Mid-summer Owl Chronicles and Horsie Acupressure
– August 5, 2017
After months, I heard the owls one night this week, trilling loudly as I walked Daisy through the neighborhood. Searching dark shadows of tree branches for small oval shapes, I couldn’t find them. They are molting now, scattering gray and white feathers across Tim’s yard. The owls that visited my yard are gone; neither seen nor heard. This spring Daisy and I would often return from an evening walk and find an owl perched on a shepherd’s hook, head bent, searching the ground for bugs. Now the yard is empty and silent.
The owl in Tim’s box laid three eggs. At the end of April, one egg hatched and we watched the tiny owlet stretching its wings as its mother looked on in what looked like bewilderment and wonder. She cared for it diligently, but in early May the owlet passed. Tim caught the female owl on the owl cam carrying the tiny one out of the box and shut off the camera. A couple of weeks passed and then, spurred by a sudden spell of curiosity, one night in late May Tim turned the camera back on and peered into the box. There was the owl with one egg; apparently a second owlet had hatched and not survived. The owls lingered for a while, returning to the box to check the nest. They would fly in suddenly and stomp the sawdust down, rearrange the nest, and fly out just as quickly. Later that week the pair perched on the birdbath near the box and played with a leaf drifting in the water. Their eyes shone in the evening light as they waded through the bowl, fluttering their wings, enjoying their bath in the warm, humid night.
After years of observing owl boxes with no nesting behavior, we looked forward to watching this clutch fledge yet wondered what we were doing wrong. We later learned through The Eastern Screech Owl by Frederick R. Gehlbach that screech owls in this area raise successful clutches only 50% of the time. Certainly “our” owls had some unusual challenges we had not witnessed before. Before the first egg hatched, the box was visited several times by a third owl we referred to as “the Intruder.” This owl would peek into the box while the female was brooding. The female would jump back toward the box wall flapping her wings. A few times the Intruder chased the female out of the box, stomped around and then left. We still don’t know what to make of it all and have found no conclusive information. Who was the Intruder? Was she another female looking for a nesting site? Was the male taking care of two nests and two females? In the end, it was a huge disappointment for us. I wonder how the owls felt.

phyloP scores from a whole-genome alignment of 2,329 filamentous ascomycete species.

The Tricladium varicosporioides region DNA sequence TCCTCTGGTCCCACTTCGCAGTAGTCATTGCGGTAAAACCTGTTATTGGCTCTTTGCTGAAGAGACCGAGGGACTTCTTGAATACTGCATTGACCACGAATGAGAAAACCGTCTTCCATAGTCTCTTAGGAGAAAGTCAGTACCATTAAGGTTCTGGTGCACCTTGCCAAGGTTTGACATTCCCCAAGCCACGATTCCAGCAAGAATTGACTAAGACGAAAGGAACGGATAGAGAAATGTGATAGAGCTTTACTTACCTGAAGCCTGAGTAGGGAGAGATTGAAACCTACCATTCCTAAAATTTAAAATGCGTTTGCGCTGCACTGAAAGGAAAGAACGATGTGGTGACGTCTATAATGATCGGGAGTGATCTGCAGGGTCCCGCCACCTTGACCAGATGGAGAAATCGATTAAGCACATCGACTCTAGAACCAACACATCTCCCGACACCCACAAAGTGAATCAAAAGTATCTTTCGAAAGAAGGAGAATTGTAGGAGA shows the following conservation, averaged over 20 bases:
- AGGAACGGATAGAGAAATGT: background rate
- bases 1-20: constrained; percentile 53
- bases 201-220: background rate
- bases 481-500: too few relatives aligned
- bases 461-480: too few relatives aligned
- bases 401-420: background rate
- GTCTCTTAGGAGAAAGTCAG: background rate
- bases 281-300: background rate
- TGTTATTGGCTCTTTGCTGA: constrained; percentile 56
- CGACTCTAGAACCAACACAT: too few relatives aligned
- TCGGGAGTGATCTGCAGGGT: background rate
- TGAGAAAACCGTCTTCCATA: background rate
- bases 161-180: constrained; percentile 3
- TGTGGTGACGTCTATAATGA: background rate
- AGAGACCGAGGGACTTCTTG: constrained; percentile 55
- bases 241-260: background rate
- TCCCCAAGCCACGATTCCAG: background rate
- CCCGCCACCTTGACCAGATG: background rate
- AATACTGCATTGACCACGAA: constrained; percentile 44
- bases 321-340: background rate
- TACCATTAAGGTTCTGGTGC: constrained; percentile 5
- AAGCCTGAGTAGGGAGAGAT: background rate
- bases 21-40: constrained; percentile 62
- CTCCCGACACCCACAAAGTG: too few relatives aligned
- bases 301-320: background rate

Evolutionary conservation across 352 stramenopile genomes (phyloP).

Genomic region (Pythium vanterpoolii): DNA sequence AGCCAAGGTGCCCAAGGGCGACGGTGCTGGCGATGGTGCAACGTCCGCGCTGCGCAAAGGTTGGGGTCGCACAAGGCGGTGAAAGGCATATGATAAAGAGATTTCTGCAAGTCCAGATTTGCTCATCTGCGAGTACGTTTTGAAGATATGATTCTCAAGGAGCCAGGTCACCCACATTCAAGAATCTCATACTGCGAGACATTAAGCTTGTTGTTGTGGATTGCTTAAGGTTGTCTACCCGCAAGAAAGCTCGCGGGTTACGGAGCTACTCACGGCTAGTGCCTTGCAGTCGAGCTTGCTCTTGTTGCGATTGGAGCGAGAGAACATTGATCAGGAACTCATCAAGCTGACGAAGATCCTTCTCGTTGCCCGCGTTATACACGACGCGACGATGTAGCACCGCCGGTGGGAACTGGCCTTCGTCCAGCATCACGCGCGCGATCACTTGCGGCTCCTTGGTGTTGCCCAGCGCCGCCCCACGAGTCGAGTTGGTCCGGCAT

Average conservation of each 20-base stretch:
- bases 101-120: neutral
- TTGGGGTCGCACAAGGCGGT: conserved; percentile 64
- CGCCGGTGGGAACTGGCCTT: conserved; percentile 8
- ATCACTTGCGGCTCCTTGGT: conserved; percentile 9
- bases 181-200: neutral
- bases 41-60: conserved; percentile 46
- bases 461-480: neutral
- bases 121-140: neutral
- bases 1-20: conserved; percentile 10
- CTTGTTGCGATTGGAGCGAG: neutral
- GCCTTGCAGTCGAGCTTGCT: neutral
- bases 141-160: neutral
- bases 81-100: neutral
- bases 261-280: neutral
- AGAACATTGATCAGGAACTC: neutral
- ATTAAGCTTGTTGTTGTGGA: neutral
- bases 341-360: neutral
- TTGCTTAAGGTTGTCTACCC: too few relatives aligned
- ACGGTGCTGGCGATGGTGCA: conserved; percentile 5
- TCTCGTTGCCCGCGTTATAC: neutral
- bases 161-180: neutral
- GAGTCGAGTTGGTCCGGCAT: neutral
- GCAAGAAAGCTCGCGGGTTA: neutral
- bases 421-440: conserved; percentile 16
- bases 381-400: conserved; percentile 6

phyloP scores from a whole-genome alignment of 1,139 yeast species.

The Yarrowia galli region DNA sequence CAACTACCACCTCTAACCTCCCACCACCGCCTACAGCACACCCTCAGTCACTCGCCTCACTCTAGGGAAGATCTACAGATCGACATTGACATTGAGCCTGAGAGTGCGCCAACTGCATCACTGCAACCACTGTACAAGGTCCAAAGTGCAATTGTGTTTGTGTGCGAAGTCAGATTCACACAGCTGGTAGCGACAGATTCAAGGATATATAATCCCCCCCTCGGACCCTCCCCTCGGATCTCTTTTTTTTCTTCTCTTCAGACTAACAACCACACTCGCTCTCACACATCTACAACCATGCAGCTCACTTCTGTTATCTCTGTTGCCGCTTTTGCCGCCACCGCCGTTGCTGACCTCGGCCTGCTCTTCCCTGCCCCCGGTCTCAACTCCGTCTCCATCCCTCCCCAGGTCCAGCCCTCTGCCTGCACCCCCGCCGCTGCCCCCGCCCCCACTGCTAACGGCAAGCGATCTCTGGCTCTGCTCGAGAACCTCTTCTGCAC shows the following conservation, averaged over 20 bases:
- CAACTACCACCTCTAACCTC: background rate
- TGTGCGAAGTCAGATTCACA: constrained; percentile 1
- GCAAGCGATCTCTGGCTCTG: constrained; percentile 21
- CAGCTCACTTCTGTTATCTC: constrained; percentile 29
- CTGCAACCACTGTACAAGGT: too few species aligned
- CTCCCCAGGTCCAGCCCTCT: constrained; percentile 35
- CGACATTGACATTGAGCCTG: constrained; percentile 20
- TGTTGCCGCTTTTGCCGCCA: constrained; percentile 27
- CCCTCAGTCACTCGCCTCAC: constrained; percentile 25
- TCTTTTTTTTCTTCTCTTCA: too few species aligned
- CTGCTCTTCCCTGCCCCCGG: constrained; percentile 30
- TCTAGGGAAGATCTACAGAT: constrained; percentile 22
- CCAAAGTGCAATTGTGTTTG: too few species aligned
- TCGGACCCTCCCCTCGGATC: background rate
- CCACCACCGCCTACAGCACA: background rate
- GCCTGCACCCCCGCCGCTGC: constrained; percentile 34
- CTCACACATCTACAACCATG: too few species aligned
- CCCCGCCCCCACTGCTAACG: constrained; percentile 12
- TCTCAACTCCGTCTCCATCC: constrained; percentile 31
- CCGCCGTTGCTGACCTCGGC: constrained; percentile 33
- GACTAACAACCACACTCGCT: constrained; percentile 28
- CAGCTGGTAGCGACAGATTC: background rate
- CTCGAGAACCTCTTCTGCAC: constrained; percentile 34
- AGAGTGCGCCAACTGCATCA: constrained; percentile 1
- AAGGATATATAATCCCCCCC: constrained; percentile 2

It’s now the middle of true summer, days climbing to 100 – and upward. Tomato plants have shriveled; no amount of watering keeps them green. The tiny blueberry sized fruit on Matt’s Black Cherry is tangy and sweet, despite being obviously undersized. A few plants survive in containers, the fruit often snatched by birds before it ripens. A happy surprise is the return of goldfinches. Instead of visiting the feeders set out for them, they perch on the vine-like arms of sunflowers dividing my house from my neighbors, scattering when anyone approaches unexpectedly.
Willis had his first acupressure treatment, a lucky prize I won at a playday drawing. A former massage therapist, I am a big fan of bodywork. Willis stood quietly for Jodi, the therapist, as she walked down his spine with her fingers. Occasionally he would snort, bend his head back toward her, or cock a foot. Usually after riding, Willis is anxious to get to the pasture to graze, but he stood quietly, contented, enjoying the attention while Daisy watched from the barn aisle. Though Willis seems to tolerate the heat well, I still worry about him. If I am close to dying, how does he feel? But he’s getting the acupressure session and I’m just sweating.
– Christine Baleshta